“The relief I felt when I realized that I was not a random, lonely freak of nature was immense. When I started my sophomore year in high school I started referring to myself as ‘he’ on the Internet. I went through a short time where I simply considered myself genderqueer, but at this point I am certain I am transsexual.

“Last year at some point I came out to my mom as being transsexual. My mom refuses to accept that I actually could be a transman. My mom is getting better slowly. She does get very angry when I try to bring it up a little bit, when I mention that I’d like to tell our family doctor, or that I’d like to talk to a therapist about it. She does buy me boy’s clothing now, and after a heck of a lot of pestering on my part she agreed to buy me a breast binder (if only to get me to shut up).

“My first concern is trying to explain to my mother that gender identity and sexuality have very little, if anything, to do with one another. I am pansexual. Then there is the problem with trying to explain that I am not too young to know my gender identity. I have asked my mom is she would just do research, or let me show her articles about transsexuality and gender identity, but she won’t have any of it. (more…)

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Question MarkA reader writes: “My 12-year-old step-granddaughter has come for a visit. My 19-year-old daughter realized she was acting different and in a discussion with her, my granddaughter explained she feels more like a boy and wants to live as one.

“While taking them to the mall for shopping I expressed that I have only known her as a girl and would probably have trouble in doing things differently. I do choose to be careful not to say ‘she’ and to refer to both girls as the guys or kids, etc.

“Once home, my granddaughter was quiet, and when asking my daughter about it, I was told it was my fault, that my granddaughter was depressed because we can’t jump into this new world with her at the drop of a hat.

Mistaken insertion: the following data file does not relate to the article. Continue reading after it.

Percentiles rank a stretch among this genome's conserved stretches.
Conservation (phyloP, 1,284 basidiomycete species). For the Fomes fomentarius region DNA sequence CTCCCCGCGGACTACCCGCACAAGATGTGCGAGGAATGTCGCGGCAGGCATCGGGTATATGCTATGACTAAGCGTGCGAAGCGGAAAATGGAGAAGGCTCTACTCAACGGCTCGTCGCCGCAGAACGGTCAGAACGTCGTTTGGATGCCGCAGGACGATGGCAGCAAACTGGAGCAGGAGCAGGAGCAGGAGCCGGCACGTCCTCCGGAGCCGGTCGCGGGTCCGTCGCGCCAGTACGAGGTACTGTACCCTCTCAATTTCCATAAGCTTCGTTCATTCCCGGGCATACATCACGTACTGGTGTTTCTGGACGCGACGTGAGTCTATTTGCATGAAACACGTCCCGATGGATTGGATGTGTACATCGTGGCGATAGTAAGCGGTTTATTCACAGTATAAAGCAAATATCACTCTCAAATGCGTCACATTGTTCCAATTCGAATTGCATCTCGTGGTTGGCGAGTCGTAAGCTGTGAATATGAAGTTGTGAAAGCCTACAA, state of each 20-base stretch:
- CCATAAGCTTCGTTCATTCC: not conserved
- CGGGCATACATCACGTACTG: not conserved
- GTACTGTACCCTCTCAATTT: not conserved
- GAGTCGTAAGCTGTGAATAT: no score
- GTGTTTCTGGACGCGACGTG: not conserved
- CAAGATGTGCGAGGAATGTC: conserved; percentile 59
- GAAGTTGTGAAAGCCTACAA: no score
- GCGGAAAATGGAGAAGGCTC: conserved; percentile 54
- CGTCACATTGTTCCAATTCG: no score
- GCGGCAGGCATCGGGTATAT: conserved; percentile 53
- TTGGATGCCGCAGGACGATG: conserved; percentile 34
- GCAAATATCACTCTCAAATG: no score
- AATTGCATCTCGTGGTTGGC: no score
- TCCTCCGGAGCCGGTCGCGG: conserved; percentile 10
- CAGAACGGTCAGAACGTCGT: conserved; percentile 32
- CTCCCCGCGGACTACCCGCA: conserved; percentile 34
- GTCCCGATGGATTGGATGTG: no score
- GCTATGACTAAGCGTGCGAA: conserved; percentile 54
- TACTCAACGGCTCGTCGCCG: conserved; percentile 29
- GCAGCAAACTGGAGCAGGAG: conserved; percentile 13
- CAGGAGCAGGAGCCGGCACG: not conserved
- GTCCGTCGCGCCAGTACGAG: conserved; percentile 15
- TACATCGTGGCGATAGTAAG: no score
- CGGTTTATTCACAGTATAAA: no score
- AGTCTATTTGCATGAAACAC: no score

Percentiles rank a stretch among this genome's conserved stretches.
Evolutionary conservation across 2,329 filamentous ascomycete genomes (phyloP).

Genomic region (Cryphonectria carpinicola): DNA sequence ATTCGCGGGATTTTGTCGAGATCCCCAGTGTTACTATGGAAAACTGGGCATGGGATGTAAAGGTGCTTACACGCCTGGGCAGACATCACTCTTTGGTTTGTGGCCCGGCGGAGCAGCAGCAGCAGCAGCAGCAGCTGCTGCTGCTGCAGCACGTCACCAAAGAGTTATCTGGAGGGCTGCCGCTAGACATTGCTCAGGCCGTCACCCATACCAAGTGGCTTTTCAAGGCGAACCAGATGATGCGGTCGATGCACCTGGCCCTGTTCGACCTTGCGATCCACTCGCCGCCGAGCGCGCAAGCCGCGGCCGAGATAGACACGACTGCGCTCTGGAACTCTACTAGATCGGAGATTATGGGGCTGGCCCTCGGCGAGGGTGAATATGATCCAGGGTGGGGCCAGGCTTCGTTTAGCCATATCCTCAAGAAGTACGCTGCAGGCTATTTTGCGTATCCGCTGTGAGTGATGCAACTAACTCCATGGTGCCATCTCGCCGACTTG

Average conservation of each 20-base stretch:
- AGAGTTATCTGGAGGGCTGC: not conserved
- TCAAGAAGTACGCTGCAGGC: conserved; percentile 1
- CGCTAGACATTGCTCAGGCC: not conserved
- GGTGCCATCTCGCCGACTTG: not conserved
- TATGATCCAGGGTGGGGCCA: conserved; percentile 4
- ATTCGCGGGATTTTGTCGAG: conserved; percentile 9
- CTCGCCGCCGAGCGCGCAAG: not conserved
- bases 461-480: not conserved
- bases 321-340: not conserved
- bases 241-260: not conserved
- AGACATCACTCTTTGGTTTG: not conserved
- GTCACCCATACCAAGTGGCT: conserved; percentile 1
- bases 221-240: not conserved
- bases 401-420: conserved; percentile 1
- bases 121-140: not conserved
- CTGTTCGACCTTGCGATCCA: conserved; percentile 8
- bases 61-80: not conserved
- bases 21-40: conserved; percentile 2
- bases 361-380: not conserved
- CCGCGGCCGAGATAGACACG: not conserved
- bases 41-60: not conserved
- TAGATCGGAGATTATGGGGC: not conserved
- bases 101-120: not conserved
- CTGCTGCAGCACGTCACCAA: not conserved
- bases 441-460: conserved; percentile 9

“My daughter is very sensitive to issues like this. The problem came when my daughter yelled at me and called me a white supremacist, among a number of other things, because I am not trying hard enough to support her niece/nephew.

“I tried to point out at 12 this is a confusing time and talking to a professional to make sure the child really feels this way is a good way to go. I was told I know nothing and the decision has been made and my grandchild will dress, act and for all intents now be a boy and to not respect that I was showing disrespect to my grandchild. Any advice?”

First, I have some thoughts:

> It’s unfortunate that you were not prepared for this prior to your grandchild’s visit. I don’t know if your grandchild has even talked to his parents about this (I will use the male pronoun because this is what your grandchild has requested). But if he had discussed this with his parents prior to his visit with you, his parents should have let you know, in my opinion. Regardless, you were not prepared, and that led to difficulty that I would say is not your fault. (more…)